Considering the number of options and factors that operators must think about, we have put together a comparison chart of John Deere combines, broken down by series and model, to help you find the one that’s right for you and your field.

X-Series Combines

John Deere X-Series Combines may be new, but they are already gathering excitement from farmers across the country. This series delivers an average of 45% more harvesting capacity across crops without leaving a negative impact on grain quality. What’s more impressive is that all of this is accomplished while still using 20% less fuel! These combines are commonly used for high-moisture corn and tough-threshing small grains. 

Want to hear what farmers are saying about this new offering from Deere? Check out this post!

Below are specifications for current models within this series, including the X9 1000 and X9 1100. 

S-Series Combines

No matter the conditions or the operator, John Deere S-Series Combines will deliver consistent grain quality each time. Thanks to the inclusion of the Active Tailings System, 400-bushel grain tanks, high-performance cleaning system, and spacious premium cab, farmers can feel confident in the work they are putting in throughout the harvest season. Similar to the X-Series Combines, the S700 Series models are most commonly used for high-moisture corn and tough-threshing small grains. 

Below are specifications for current models within this series, including the S760, S770, S780, and S790.

T670 Combine

The John Deere T670 Combine is designed to offer maximum capacity while harvesting small grains. This is achieved via one of the largest active separation areas in the market, as well as features like single-point feederhouse latching, a mass-flow sensor, and reel resume in-cab control. While this combine model is most commonly used for wheat, canola, and barley, operators can choose to add the corn package to expand their harvesting capabilities  

Below are specifications for the T670 Combine.

Want to know what goes on behind the scenes to manufacture these pieces of John Deere harvest equipment? Watch the video below!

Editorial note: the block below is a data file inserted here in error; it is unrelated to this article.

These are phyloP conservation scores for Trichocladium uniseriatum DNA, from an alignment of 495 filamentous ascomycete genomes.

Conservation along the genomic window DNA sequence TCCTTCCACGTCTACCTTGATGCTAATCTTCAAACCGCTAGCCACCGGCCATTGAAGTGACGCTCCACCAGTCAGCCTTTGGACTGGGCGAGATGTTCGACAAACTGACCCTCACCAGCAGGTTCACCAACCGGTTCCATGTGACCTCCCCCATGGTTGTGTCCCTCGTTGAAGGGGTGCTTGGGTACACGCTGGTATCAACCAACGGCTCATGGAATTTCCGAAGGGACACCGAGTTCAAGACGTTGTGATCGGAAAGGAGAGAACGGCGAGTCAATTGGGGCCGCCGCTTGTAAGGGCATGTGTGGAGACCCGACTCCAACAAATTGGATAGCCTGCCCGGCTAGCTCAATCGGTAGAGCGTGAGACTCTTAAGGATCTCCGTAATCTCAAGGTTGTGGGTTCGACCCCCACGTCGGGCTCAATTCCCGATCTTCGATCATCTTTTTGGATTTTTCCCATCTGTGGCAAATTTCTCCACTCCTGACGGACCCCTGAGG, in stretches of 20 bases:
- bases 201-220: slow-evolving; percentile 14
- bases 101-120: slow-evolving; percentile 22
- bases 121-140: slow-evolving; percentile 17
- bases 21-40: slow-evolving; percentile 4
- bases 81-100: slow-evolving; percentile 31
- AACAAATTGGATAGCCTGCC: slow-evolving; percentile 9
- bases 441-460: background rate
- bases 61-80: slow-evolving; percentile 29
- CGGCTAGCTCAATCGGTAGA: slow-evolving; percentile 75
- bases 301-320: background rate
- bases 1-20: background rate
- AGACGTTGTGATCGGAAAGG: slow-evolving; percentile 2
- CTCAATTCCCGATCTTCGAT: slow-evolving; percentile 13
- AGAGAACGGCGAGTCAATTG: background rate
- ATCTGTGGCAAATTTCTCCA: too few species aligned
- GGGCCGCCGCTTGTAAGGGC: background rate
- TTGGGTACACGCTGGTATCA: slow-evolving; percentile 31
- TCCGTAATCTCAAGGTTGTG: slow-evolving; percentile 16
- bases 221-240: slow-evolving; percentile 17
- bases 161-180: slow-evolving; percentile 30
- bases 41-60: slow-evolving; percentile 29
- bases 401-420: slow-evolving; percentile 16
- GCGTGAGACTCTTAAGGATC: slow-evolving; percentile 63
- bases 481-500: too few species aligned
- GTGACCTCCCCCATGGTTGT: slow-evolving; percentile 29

John Deere Headers & Platforms

To extend the capabilities of the harvest equipment noted above, farmers can opt for a number of headers and platforms designed to improve grain quality. These include: 


Deere’s high-performance drapers ensure that no crop is left behind. Operators can choose between rigid or hinged-frame models that cover a variety of widths, ranging from 25-ft to 50-ft models. John Deere Draper models include: HD50R, HD45R, HD40R, HD35R, RD45F, RD40F, RD35F, RD30F, 740D, 735D, 730D, and 725D.

Corn Heads

To amplify the capabilities of its combines, John Deere offers a range of corn heads that are designed to keep up. With models ranging from 6 rows to 18 rows in both rigid and folding configurations, operators will no doubt find the header that will get them through the harvest season, even when working with high-yielding corn. John Deere Corn Head models include: C6R, C8R C12F, C12R, C16F, C16R, C18F, and C18R. 

Auger Platforms

Auger platforms from Deere are designed to deliver fast, efficient cutting for higher harvesting speeds. The 600 Series HydraFlex™ Platforms, which range from widths of 20 feet to 35 feet, are perfect for matching the high-capacity of the S-Series Combines, largely thanks to the inclusion of various performance-boosting features. John Deere Auger Platform models include: 620F, 622F, 625F, 630F, and 635F.

Belt Pickup  

When working with the John Deere BP15 Belt Pickup Platform, farmers can feel confident that they are putting more grain in the tank while they cover more acres per day. Thanks to a variety of features, this piece of equipment delivers smooth, complete gathering of windrowed grain each time.

Get Better Results with John Deere Harvest Equipment

Whether it’s time to harvest corn, soybeans, wheat, or anything in-between, John Deere will help farmers get the most out of their season. With a range of combines, headers, and platforms to choose from, farmers can rest assured knowing that they have the support they need to improve productivity and maximize profits. Furthermore, by following the tips noted above, these individuals can ensure the best harvest results possible for years to come.